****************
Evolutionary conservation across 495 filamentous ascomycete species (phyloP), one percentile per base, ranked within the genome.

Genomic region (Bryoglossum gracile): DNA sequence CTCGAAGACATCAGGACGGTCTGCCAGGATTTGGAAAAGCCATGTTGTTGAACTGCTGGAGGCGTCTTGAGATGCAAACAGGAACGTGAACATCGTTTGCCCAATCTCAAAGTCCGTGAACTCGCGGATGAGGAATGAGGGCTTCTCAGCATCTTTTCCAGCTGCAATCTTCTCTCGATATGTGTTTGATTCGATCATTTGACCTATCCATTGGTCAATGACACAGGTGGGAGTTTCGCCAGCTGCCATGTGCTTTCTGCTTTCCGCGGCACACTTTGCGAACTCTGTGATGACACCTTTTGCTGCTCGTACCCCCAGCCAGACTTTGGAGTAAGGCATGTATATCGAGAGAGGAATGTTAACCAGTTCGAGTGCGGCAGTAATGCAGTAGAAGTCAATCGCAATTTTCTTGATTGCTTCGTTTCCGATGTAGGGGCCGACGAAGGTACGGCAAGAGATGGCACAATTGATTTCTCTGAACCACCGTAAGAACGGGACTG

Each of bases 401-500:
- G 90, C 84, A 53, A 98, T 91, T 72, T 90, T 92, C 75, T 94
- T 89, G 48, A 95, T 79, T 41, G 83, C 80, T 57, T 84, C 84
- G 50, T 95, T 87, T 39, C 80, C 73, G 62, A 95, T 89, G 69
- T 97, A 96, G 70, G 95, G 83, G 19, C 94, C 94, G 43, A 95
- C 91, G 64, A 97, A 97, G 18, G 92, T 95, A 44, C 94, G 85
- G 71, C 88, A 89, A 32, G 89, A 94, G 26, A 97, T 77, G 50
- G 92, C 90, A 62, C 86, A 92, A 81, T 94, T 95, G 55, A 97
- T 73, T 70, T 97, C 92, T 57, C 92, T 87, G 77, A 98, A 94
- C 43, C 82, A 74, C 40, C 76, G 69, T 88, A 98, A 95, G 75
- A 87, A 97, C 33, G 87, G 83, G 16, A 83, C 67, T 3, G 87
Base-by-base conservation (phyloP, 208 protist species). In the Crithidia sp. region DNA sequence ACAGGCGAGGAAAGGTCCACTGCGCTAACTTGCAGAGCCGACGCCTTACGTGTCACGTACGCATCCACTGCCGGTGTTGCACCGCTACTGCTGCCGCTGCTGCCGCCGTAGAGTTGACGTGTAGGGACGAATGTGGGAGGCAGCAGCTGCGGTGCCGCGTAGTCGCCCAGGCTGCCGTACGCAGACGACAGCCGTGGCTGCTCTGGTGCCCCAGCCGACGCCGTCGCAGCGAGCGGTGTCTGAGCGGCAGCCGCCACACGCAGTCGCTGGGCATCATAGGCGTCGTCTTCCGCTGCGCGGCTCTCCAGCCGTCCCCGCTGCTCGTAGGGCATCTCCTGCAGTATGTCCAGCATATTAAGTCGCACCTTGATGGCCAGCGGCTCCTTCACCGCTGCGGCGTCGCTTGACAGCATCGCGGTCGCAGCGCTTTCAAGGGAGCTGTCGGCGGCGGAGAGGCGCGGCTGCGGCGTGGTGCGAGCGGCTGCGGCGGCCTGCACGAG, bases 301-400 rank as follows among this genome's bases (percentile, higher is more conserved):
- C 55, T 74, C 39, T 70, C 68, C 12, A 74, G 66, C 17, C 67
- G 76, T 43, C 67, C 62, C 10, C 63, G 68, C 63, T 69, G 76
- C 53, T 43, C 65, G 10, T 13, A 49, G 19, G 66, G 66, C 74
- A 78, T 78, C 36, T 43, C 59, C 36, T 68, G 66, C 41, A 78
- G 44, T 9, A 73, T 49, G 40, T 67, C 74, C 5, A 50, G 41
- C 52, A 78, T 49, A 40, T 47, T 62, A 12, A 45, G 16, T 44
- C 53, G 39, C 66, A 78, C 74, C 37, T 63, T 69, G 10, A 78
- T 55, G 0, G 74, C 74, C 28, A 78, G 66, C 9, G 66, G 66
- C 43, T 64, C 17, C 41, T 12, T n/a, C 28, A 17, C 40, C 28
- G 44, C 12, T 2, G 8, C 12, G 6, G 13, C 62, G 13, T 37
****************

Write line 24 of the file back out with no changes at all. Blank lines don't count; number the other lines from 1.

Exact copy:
- G 44, C 12, T 2, G 8, C 12, G 6, G 13, C 62, G 13, T 37